Jobless claims in the U.K. rose more than expected in February, and the three-month unemployment rate stayed at its highest in 16 years, showing that Britain has a way to go before finding its way out of its economic woes.
Bloomberg reported Wednesday that data from the Office for National Statistics indicated that claims for unemployment benefits rose by 7,200 from January to 1.612 million, the twelfth increase in a row. A Bloomberg survey of economists had resulted in a median forecast of 5,000 jobless claims. Unemployment stood at 8.4% for the three months through January–the most it has been since 1996.
The rise in the rate of claims may push criticism that cuts in government spending by Prime Minister David Cameron are too aggressive as he attempts to reduce Britain’s deficit. Consumer confidence is sagging, based in part on fears of job loss, and the country’s economy contracted in Q4 of 2011.
Prior to the release of Wednesday’s data, Howard Archer, chief European economist at IHS Global Insight in London, was quoted saying, “We suspect that unemployment is still headed higher through the coming months as economic activity remains limited. Business confidence is likely to remain fragile, which will limit employment in the private sector as substantial job cuts occur in the public sector.”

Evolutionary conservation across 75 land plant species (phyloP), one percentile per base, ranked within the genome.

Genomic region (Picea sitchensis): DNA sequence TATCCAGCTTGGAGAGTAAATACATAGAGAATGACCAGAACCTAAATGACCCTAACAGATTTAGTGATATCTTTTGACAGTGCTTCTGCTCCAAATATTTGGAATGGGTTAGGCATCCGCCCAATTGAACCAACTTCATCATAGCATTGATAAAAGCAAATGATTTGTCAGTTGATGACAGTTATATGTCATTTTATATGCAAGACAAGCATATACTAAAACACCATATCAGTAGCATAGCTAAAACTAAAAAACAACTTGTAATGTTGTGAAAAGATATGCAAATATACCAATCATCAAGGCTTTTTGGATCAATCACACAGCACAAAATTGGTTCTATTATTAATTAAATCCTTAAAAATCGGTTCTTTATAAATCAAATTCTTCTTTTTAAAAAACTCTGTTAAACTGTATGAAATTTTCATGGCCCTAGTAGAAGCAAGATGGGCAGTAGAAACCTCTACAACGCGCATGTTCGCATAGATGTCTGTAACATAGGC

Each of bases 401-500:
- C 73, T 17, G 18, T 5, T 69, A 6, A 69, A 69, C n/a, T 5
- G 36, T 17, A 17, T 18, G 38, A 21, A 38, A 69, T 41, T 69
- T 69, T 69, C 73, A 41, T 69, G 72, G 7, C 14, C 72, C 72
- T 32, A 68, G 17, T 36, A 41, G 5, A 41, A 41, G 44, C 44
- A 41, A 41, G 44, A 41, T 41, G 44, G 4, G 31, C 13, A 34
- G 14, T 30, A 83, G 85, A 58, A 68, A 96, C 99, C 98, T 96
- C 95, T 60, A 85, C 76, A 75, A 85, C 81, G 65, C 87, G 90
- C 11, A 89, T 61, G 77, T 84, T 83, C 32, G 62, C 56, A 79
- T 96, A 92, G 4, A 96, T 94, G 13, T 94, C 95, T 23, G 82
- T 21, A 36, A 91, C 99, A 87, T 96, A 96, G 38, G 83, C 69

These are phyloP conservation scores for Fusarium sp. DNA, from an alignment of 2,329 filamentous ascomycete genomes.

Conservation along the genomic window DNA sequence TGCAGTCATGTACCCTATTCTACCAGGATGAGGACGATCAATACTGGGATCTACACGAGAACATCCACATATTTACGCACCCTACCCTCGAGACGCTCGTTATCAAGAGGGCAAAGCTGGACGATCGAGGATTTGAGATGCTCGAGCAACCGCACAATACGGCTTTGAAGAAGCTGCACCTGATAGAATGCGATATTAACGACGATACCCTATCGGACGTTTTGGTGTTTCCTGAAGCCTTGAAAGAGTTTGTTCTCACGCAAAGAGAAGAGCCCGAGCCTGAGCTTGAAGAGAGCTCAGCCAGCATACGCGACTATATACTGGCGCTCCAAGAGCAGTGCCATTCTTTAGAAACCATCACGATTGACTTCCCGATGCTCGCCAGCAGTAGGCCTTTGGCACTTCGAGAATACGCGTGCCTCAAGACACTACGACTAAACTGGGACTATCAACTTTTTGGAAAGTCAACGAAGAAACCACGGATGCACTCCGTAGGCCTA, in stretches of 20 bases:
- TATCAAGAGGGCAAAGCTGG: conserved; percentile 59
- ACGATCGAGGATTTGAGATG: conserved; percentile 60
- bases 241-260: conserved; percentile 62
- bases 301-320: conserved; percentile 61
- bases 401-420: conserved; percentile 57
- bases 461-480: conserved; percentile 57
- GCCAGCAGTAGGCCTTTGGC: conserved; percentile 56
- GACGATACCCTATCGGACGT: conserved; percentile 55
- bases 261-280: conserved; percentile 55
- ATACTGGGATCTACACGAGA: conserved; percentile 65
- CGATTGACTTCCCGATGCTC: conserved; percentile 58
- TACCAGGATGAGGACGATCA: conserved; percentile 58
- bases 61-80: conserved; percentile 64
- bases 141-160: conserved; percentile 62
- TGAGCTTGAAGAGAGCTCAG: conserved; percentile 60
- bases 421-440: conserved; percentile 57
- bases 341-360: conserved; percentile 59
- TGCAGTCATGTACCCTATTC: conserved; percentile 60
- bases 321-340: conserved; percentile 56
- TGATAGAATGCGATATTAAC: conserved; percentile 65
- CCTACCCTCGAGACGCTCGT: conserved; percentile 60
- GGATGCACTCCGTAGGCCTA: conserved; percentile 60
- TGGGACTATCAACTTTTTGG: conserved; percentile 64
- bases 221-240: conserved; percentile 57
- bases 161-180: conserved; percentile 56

Even though there were signs that the economy in the U.K. might be improving in the current quarter, additional job cuts are coming from Royal Bank of Scotland Group and Lloyds Banking Group. The number of public sector employees fell as well, according to other data from the statistics office, and pay growth slowed too, despite rising inflation.